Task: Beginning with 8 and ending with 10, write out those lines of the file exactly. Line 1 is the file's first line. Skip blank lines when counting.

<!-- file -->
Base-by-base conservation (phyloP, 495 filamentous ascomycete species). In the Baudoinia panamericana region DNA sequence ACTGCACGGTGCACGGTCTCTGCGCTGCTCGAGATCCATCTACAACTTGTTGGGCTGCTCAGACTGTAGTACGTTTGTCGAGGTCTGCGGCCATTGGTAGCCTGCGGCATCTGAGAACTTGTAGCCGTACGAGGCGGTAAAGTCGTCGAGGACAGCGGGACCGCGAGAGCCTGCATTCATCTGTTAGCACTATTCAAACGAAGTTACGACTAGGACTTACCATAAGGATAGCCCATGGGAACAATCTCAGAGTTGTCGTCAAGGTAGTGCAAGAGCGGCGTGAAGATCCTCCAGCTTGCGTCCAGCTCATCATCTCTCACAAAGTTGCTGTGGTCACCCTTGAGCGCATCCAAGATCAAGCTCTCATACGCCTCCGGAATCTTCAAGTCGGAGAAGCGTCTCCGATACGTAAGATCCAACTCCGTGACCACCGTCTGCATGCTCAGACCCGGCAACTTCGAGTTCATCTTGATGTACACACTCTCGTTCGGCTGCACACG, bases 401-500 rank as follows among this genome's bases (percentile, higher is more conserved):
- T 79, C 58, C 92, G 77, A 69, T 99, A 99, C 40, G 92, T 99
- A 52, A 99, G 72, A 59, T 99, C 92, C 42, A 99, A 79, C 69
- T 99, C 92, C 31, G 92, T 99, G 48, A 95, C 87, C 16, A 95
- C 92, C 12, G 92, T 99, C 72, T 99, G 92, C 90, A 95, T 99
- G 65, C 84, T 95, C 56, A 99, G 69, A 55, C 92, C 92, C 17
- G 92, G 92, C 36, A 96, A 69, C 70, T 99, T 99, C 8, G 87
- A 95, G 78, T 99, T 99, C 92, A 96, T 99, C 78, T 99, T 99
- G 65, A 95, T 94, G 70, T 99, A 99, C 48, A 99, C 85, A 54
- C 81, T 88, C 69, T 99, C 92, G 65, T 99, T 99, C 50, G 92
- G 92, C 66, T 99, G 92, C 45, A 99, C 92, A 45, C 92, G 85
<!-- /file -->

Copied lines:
- A 95, G 78, T 99, T 99, C 92, A 96, T 99, C 78, T 99, T 99
- G 65, A 95, T 94, G 70, T 99, A 99, C 48, A 99, C 85, A 54
- C 81, T 88, C 69, T 99, C 92, G 65, T 99, T 99, C 50, G 92